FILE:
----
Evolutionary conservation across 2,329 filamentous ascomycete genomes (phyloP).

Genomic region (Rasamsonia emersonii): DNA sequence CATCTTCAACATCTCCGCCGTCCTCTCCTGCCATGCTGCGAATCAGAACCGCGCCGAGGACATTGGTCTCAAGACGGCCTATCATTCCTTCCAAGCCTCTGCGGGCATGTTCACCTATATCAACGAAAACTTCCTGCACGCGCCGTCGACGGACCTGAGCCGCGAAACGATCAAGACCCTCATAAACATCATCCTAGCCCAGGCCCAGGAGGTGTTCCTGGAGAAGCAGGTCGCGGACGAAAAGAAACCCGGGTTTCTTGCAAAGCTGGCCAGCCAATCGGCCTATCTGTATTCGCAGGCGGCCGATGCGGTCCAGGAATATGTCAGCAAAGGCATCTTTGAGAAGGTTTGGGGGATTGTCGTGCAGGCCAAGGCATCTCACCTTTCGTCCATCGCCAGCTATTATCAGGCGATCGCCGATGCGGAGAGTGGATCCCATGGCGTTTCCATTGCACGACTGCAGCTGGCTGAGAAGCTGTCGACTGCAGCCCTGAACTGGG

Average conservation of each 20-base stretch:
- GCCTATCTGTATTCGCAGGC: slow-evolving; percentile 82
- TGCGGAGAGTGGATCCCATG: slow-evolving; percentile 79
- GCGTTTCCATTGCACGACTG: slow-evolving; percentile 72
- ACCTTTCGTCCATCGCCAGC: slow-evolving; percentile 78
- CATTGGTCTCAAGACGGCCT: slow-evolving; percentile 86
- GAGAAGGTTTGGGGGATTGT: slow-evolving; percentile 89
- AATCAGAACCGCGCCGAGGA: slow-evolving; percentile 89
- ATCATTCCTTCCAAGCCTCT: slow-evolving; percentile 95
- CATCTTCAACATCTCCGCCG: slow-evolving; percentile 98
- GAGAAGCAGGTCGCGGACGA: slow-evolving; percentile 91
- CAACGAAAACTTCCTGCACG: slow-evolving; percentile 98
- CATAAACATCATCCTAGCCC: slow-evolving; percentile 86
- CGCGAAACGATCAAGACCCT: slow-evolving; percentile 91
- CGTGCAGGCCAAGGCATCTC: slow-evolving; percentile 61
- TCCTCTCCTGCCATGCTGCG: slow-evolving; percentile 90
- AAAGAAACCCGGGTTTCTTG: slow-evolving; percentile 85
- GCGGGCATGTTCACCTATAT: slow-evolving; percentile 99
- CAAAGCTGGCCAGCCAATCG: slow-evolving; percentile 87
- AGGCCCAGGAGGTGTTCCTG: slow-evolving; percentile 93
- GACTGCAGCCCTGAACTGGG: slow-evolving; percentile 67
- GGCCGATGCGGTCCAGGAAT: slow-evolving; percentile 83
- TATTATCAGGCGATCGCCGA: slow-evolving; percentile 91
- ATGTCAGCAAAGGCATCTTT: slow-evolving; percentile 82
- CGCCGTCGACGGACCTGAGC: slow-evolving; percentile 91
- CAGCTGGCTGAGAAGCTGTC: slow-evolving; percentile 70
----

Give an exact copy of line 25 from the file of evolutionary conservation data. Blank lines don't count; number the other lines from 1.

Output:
- TATTATCAGGCGATCGCCGA: slow-evolving; percentile 91